In the Greek East, the original work remained extant long enough to be read not only by Photius in the 9th century , but by the excerptor working for Constantinus Porphyro- gennetus 10th century , by Michael Psellus 1 lth century , and perhaps even by Joannes Tzetzes 12th century. In works by other Byzantine scholars a reference to Ctesias is not uncommon, but these can mostly be derived from Photius or from classical sources such as Manuel Philes from Aelianus.
In the 16th century Ctesias found his first and perhaps most enthusiastic champion in the famous French printer, publisher and philologist Henri Estienne Henricus Stephanus ; His Disquisitio and Dissertano on Ctesias, both originally published as parts of the introduction to his edition of Photius' excerpts of Ctesias in , are now most easily found in Baehr's edition. To him Ctesias was a good and reliable authority both on Persian history and on India, he was so convinced as a classical philologist that he categorically denied the opposing testimony of the merchants of his own day who had visited India.
This passage is also a reminiscense of Strabo, who gave a similar opinion of illiterate merchants in opposition to the historians of Alexander and Megasthenes. However, Stephanus' favourable opinion of Ctesias did not find much sympathy among historians. For instance, such famous scholars as Joseph Justus Scaliger and Bernard de Montfaucon had a poor opinion of Ctesias.
Nevertheless, early zoologists such as Konrad Gesner and Ulisse Aldrovandi scrupulously wrote down accounts of his fantastic animals,10 while philologists such as Gerhard Johann Vossius and Johann Albert Fabricius gave a summary of his remains, adding their own criticism.
The corpus of Ctesias1 remains was slowly completed. After Estienne, David Hoeschel issued in a new edition of Photius including some fragments in the notes. A fuller collection was attempted in the edition of Photius by Andreas Schott , and in the edition of Herodotus by Gottfried Jungermann died All these early works were then eclipsed by the great works of the early 19th century : the new Photius by Immanuel Bekker in , and the two rival editions of Ctesias with a full commentary on fragments by Heinrich Albert Lion in and Johann Christian Felix Baehr in The last- mentioned edition was then for a long time the most authoritative, although soon followed by C.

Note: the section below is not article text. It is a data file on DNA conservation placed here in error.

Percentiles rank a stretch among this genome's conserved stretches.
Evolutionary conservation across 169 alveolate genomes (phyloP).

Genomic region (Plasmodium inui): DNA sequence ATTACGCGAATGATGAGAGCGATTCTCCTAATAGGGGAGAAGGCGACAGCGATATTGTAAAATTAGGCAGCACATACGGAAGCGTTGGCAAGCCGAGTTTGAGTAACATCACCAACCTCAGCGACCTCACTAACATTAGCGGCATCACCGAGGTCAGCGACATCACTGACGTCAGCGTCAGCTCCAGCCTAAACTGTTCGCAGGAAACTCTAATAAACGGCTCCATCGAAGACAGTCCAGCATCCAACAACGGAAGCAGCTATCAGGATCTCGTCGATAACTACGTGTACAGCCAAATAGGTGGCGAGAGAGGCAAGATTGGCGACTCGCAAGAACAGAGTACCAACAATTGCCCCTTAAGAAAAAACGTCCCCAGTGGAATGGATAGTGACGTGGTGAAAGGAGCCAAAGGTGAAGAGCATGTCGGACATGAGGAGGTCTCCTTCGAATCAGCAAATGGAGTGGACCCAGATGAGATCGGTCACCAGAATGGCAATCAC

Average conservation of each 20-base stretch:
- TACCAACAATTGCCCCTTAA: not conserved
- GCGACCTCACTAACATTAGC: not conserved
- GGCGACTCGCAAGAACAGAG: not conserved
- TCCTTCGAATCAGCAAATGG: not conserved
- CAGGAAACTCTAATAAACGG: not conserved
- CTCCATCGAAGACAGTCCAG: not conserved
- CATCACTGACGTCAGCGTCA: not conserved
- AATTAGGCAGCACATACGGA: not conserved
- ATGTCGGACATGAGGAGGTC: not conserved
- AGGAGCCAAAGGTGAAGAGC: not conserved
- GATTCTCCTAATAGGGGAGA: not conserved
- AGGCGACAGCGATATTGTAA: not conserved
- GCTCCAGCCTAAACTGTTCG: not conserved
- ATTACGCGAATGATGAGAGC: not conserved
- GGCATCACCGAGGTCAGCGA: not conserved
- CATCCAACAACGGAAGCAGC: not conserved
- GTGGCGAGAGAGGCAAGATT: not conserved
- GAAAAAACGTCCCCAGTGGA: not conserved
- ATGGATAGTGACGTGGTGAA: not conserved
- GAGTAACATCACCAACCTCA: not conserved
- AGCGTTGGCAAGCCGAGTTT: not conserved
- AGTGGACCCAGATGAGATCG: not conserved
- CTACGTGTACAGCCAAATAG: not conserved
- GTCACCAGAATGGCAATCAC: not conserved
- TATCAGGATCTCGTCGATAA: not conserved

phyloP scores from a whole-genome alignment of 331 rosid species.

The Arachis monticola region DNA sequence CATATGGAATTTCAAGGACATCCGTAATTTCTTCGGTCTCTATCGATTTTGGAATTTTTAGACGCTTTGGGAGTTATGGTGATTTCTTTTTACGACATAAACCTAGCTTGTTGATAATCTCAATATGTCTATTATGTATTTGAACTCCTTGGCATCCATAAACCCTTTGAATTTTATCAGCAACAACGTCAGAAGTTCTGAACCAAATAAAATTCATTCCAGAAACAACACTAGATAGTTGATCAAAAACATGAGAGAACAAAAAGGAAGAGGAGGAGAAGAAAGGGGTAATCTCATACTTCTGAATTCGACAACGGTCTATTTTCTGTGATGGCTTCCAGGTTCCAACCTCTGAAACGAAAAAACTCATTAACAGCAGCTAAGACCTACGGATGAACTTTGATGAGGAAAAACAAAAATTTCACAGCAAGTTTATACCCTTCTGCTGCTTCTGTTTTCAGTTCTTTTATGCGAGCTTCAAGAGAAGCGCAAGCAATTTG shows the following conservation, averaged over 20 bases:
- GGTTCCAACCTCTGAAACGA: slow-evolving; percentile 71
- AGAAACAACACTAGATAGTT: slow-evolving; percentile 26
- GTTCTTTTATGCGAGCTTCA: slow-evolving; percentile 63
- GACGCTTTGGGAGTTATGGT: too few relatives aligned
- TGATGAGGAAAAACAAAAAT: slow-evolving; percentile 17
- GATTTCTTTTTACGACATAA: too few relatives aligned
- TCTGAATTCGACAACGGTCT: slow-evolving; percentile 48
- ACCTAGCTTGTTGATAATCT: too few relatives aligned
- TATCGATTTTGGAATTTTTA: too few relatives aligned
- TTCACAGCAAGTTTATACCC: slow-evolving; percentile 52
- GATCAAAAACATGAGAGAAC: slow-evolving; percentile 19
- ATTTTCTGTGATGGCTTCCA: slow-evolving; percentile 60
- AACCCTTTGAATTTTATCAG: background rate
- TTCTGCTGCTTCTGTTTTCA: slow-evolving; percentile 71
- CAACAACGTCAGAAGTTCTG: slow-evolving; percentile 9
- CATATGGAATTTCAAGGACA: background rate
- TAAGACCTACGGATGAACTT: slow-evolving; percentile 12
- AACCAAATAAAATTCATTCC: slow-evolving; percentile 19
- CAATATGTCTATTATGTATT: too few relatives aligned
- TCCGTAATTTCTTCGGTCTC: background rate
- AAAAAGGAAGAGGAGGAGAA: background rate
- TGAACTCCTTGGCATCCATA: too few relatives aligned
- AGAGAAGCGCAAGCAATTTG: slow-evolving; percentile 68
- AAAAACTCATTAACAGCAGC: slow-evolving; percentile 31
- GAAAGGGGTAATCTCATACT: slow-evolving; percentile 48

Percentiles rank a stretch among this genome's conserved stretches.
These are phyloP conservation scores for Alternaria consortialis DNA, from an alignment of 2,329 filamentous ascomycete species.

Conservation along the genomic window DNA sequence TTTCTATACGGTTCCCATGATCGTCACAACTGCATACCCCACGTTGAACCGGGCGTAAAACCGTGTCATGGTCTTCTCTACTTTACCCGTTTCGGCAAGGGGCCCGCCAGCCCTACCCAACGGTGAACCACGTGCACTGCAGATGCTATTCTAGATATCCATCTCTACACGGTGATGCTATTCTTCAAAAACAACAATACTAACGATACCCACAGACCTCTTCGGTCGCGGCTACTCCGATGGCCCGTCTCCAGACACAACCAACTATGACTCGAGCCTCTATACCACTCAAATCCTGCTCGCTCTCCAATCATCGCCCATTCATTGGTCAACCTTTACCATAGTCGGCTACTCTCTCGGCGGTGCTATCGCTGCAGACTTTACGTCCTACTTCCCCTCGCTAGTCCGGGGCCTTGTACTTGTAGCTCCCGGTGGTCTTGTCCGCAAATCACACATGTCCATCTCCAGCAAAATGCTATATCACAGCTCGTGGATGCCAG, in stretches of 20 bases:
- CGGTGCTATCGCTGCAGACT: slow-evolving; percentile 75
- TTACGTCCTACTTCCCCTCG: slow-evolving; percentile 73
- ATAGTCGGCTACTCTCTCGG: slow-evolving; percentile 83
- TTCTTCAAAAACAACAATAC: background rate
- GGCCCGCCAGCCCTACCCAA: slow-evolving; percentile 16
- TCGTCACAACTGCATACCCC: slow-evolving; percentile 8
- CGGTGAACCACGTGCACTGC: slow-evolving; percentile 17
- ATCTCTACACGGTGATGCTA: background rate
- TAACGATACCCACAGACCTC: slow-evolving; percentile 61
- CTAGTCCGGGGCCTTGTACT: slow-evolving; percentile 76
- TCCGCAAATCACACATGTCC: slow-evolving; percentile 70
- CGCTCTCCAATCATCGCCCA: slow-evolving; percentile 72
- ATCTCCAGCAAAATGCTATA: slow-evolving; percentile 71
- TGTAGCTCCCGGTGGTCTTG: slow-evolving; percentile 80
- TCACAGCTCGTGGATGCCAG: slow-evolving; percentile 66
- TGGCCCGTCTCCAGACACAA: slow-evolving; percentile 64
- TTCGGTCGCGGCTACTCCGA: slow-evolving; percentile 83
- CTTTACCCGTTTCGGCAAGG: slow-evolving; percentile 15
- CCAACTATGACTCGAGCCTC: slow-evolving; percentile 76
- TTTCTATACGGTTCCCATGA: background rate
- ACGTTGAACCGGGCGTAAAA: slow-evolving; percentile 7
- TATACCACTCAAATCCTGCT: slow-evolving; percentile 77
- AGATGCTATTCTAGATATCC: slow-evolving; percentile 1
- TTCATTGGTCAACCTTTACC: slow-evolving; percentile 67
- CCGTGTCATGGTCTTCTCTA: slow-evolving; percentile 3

Miiller's11 more succinct version appended to Dindorffs Herodotus.
Our own century has furnished us with still better texts, with fuller and more critical collections of fragments. Translations have never played a great role in studies on Ctesias. Miiller's edition was accompanied by a Latin translation, and his edition was also the textual basis of John Watson McCrindle's annotated English translation, first published in Nordhausen's German version and Gilmore's English version contain the Persica only. Bowman's unpublished dissertation at Northwestern University in contains a complete new translation of all fragments. The study of the Indica really started only with the increasing knowledge of India first obtained in the late 18th and early 19th centuries, the formative period of modern Indology.
But even before its results were fully available, several attempts to explain Ctesias had been made, though they were often more enthusiastic than convincing. The Indian material was still much too meagre, and mostly only connected with modern India. Equally unhappy was the attempt to connect Ctesias' Indica with Persian evidence at a time when there was still no reliable evidence available on ancient Persia beside Classical sources.
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Discarding the huge chronological gap of 2, years some 18th century scholars such as Reland and Tychsen had tried and found etymologies from modern Persian for Indian words mentioned by Ctesias. Though in Lassen had clearly pointed out the methodological impossibility of such an attempt, McCrindle in still quoted many of these etymologies and thus transmitted them to subsequent generations of scholars.
The long answer, signed by four missionaries, viz. Francke in the Hallische Missionsberichte volumes It contained a number of parallels from Tamil and a few from Sanskrit here called Grendisch, i. Grantha for the words sought, but only a few of these equations can be accepted now. Another unfortunate attempt saw Ctesias making up his stories from Old Persian iconography.
In the case of the griffin, true, a comparison with the works of art Greek or Persian? In a Persepolis relief the beast, which in a modern photograph is clearly a lion, has been given a distinctive human face by several early travellers17 in their drawings see illustration , perhaps in allusion to the very same account of Ctesias. Soon their pictures, however, were used in an attempt to explain the origin of Ctesias' account. Several early Indologists were interested in Ctesias as well as in other Classical accounts of India.